Also not to forget: IN case of a short, the high-voltage feeder network and transformer themself also have an important role, and sometimes they do not live up to the theoretical possibilities of a low restistance circuit on their secondary side...

Another hint I memorized: I does not matter how powerful a transformer ist- at least 3 Meter of 1.5 mm² (single phase) and the short curcuit current can not exceed roughly 2000 Amps because of the dampening factor of the  wire resistance...

 

Online Gyro

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Re: Fluke 83V 11amp fuse... interchange ?
« Reply #9 on: January 14, 2021, 10:10:31 pm »
We do indeed have very different wiring systems (carefully trying not to trigger another UK vs US ring vs radial 'debate' again :scared:).  1.5mm2 is thinner than I expected for a socket circuit [Edit: but of course your breaker trip ratings are much lower]. We often use 1.5mm2 for lighting circuits here, which is massive overkill these days. Our rings are wired in 2.5mm2 which means much lower resistance, particularly as you get back towards the distribution panel (consumer unit).

Our cooked outlets are typically wired in 6mm2 (a hangover from the de-rating factor for the old 30A re-wireable fuses) and often include a 13A socket for a kettle etc. The prospective fault current there can be very close to that of the incoming supply. Thank heavens for fused plugs.
« Last Edit: January 14, 2021, 10:16:36 pm by Gyro »
Chris

"Victor Meldrew, the Crimson Avenger!"
 

Offline tooki

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Re: Fluke 83V 11amp fuse... interchange ?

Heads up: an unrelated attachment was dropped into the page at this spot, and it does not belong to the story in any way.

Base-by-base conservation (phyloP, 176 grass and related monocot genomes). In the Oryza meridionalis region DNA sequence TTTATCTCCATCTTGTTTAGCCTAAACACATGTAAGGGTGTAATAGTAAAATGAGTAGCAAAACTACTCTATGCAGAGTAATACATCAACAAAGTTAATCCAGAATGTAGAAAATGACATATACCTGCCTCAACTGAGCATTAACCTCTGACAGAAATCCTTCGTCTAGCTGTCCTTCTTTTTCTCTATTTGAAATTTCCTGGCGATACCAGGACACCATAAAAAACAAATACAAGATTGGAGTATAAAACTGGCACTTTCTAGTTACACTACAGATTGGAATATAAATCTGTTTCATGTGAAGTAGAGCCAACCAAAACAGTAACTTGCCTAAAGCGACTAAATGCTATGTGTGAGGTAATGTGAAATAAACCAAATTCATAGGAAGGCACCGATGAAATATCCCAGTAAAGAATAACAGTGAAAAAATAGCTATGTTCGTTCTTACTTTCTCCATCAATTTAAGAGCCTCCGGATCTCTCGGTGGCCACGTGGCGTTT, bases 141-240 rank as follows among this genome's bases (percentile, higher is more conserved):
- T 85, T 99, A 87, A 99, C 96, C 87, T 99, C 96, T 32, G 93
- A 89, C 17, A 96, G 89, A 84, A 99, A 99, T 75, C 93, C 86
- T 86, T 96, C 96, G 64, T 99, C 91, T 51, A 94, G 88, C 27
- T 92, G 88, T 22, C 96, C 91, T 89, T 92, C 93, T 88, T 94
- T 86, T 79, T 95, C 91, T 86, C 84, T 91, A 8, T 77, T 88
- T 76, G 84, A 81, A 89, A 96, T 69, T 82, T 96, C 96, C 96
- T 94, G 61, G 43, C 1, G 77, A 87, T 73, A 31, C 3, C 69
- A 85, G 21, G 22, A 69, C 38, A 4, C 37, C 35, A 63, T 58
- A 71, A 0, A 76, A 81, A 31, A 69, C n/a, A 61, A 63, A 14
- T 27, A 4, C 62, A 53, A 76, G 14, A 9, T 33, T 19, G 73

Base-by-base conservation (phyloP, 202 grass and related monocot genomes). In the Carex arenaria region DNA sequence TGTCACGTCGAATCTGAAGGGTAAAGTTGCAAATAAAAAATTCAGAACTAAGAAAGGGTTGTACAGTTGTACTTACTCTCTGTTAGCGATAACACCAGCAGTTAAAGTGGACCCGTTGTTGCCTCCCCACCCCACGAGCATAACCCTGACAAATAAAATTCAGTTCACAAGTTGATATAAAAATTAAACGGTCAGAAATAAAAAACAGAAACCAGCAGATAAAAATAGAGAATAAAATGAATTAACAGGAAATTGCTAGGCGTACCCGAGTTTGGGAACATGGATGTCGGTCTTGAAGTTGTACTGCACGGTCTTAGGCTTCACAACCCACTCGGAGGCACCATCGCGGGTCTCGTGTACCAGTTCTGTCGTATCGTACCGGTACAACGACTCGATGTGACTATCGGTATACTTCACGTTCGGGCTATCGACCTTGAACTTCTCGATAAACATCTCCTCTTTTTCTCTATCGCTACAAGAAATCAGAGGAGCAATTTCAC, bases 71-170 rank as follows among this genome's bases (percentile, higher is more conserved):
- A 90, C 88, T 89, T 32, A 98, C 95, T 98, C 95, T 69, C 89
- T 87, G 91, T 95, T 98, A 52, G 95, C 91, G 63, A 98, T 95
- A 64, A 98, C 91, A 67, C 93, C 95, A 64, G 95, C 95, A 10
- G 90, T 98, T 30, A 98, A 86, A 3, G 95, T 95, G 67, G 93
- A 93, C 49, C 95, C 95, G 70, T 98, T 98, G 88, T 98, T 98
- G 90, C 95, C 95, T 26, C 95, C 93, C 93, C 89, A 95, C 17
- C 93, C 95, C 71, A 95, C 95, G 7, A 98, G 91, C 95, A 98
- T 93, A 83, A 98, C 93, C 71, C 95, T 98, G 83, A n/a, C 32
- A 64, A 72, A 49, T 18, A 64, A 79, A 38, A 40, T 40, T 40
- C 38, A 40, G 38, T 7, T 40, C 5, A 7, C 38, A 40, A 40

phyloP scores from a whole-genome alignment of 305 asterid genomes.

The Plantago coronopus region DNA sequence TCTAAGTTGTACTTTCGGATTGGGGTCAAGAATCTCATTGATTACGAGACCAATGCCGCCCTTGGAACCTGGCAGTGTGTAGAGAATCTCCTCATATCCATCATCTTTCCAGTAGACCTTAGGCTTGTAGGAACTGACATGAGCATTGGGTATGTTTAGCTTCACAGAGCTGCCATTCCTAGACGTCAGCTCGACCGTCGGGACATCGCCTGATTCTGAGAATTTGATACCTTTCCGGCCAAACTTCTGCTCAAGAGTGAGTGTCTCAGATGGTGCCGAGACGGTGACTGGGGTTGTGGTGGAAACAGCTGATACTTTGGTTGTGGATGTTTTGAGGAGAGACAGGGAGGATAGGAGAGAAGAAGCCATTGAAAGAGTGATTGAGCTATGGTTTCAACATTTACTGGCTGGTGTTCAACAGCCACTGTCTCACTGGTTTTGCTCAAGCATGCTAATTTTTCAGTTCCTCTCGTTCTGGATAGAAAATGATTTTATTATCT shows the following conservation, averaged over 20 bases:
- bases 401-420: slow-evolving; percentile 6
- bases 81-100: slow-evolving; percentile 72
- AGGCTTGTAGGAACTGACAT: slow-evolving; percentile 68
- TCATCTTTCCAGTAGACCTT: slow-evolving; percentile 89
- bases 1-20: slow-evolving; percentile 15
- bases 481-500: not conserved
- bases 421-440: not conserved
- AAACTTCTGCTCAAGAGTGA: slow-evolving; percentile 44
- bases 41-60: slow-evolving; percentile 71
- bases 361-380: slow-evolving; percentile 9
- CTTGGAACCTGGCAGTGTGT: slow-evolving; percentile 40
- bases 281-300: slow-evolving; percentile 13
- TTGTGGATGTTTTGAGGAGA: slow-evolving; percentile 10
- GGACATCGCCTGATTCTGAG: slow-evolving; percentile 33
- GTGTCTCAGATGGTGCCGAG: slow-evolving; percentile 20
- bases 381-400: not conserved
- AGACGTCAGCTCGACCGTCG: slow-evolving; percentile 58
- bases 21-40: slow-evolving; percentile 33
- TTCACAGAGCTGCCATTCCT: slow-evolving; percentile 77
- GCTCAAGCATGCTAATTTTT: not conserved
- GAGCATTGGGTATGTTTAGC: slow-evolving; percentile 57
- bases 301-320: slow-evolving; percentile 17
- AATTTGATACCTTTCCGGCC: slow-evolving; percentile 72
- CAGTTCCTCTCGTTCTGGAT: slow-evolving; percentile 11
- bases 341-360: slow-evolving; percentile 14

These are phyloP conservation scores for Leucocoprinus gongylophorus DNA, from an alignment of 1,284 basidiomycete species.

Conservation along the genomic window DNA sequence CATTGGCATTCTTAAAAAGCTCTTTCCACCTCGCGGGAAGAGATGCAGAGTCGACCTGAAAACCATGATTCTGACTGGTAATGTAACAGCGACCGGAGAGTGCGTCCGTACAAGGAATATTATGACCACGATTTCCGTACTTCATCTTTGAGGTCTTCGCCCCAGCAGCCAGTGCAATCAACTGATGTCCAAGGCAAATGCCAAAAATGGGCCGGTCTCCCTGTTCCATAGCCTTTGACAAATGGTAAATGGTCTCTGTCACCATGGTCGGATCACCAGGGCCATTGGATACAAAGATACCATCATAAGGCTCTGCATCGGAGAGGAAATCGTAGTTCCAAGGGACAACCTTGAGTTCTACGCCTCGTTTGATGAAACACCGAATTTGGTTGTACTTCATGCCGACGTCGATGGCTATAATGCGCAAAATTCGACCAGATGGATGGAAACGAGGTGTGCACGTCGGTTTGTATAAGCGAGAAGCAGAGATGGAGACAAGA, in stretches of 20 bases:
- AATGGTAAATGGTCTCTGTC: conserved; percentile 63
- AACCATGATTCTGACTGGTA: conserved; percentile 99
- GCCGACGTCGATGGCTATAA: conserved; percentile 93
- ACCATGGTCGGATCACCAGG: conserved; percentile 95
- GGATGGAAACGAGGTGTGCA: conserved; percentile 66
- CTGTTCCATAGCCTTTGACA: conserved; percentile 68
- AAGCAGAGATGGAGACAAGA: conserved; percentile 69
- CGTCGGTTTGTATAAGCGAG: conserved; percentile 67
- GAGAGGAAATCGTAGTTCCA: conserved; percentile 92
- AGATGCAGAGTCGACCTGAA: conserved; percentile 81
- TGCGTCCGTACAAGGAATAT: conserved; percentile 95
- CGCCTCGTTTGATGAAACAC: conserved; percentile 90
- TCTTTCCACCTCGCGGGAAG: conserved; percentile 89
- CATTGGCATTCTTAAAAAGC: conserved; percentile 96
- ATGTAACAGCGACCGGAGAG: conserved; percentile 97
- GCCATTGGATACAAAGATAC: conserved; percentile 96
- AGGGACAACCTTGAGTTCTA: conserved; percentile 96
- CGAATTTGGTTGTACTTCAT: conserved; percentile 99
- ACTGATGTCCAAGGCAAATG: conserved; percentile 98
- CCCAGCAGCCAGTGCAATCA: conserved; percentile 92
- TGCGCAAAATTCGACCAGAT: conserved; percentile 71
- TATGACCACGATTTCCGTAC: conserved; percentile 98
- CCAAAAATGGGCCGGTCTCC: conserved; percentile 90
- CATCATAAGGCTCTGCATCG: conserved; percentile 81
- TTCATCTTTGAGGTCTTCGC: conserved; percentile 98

« Reply #10 on: January 16, 2021, 01:08:08 pm »
Managed to blow the big fuse in my 83V.  I'm not very familiar with cartridge type fuses.  Is this something I should buy from Fluke or is there a good interchange?

https://www.mouser.com/ProductDetail/Fluke/803293?qs=aZCcseWLxnv0rmDDerivdw%3D%3D&mgh=1

Since I'll probably do something thick in in the not too distant future I wouldn't mind finding a dozen at a better price...
Fluke itself just resells the fuses they buy from Bussmann. But honestly, the price via fluke is often the lowest!

There are three manufacturers of fully compliant multimeter fuses for the Fluke 80 series (and many other industrial meters, like my Keysight) that I’m aware of (for the 11A and 440mA, respectively):
Bussmann DMM-B-11A and DMM-44/100-R
Littelfuse FLU011 and FLU.44
SIBA 5019906.11 and 5021006.0,44

I would not hesitate to use any of those. There may be others that make them, but I haven’t come across any others, even after looking extensively. (I work at a vocational training center, and of course beginner apprentices burn out the 440mA fuses far more often that we’d like, so cheaper alternatives would be nice, but have proven elusive.)

Note that the 440mA fuse is 35mm long, while the 11A is 38mm long. The longer one is a common fuse size, the shorter one is much, much rarer, and is used here to prevent insertion of a different fuse type. There are lots of cheaper 38mm fuses in 400mA and 500mA, but they will not fit. (SIBA makes 440mA DMM fuses in both 35 and 38mm long, so be sure to use the part number above to ensure you get the 35mm one!)

Multimeter fuses are designed to interrupt huge fault currents without exploding, but also to blow extra fast. (Faster than standard “fast blow” fuses.) So don’t attempt to replace them with cheaper fuses. What you can do safely when working on non-mains circuits, however, is to use another, smaller-value fuse in series (in your test leads) to blow first For example, if you know your circuit isn’t supposed to draw more than 5 amps, you could use a cheap 5A fuse, so that if 10A of current pass, it’ll blow but the expensive DMM fuse won’t. But don’t expect, for example, a “fast” 10A glass fuse to reliably protect the 11A DMM fuse, since a fault current could blow the 11A fuse first, since it’s faster.